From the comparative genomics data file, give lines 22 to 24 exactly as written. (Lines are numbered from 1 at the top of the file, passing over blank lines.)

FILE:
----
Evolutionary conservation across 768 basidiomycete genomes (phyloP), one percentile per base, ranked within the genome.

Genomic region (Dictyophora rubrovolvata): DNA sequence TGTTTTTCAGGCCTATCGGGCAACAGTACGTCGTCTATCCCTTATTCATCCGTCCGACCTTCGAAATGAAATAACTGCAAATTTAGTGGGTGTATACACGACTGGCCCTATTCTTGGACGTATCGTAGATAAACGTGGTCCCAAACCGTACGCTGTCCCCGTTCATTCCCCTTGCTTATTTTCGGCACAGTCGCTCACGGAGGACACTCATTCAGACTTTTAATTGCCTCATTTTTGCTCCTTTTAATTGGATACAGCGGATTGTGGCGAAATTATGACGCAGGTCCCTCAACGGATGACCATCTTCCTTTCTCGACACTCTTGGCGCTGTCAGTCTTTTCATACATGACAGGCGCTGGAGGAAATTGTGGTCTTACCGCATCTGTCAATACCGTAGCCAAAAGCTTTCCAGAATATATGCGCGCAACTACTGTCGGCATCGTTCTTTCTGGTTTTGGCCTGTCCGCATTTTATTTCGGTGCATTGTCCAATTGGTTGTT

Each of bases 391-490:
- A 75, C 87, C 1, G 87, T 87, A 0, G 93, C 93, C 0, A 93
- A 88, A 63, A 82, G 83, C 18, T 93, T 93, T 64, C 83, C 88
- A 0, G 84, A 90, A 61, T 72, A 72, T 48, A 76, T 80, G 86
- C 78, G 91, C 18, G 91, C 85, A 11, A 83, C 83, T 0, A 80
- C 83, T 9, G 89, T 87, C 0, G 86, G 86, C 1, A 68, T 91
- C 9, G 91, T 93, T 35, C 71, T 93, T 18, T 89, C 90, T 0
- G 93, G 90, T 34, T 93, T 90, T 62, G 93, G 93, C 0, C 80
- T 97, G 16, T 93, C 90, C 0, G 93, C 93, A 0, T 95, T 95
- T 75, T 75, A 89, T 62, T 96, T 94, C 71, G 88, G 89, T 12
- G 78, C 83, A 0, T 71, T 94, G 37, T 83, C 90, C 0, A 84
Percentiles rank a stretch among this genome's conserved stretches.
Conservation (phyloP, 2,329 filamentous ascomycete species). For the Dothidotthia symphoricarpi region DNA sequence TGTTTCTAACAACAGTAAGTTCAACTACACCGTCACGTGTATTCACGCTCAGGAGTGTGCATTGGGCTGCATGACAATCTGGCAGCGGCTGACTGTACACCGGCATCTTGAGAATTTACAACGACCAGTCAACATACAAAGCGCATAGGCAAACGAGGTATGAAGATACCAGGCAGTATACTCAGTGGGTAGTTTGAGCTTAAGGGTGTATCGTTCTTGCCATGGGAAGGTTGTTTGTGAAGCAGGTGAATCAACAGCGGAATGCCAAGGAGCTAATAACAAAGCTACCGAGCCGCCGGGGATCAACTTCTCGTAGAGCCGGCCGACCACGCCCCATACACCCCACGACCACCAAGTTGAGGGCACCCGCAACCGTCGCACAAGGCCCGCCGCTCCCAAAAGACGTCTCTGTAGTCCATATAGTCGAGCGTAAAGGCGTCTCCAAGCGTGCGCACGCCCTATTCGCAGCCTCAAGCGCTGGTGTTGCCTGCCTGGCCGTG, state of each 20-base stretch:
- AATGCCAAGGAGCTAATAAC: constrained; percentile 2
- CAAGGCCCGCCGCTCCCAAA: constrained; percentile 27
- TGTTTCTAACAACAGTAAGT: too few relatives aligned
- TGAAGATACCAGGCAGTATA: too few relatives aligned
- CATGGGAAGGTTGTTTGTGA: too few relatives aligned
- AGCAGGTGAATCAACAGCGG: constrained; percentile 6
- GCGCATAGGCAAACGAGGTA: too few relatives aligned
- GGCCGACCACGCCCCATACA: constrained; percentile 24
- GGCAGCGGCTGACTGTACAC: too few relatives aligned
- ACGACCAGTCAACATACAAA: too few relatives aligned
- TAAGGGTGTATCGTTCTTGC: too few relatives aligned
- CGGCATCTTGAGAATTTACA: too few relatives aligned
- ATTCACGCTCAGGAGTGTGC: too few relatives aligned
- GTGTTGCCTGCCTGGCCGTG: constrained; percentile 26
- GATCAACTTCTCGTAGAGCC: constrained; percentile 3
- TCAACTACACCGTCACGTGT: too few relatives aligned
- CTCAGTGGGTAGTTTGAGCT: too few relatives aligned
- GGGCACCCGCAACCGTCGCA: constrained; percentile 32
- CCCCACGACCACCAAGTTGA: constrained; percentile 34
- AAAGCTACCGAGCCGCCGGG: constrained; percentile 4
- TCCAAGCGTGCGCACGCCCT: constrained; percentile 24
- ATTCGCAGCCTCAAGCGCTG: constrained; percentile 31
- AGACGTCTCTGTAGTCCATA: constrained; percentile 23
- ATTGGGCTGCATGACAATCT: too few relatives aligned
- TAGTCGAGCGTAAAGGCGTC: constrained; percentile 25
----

- GCGCATAGGCAAACGAGGTA: too few relatives aligned
- GGCCGACCACGCCCCATACA: constrained; percentile 24
- GGCAGCGGCTGACTGTACAC: too few relatives aligned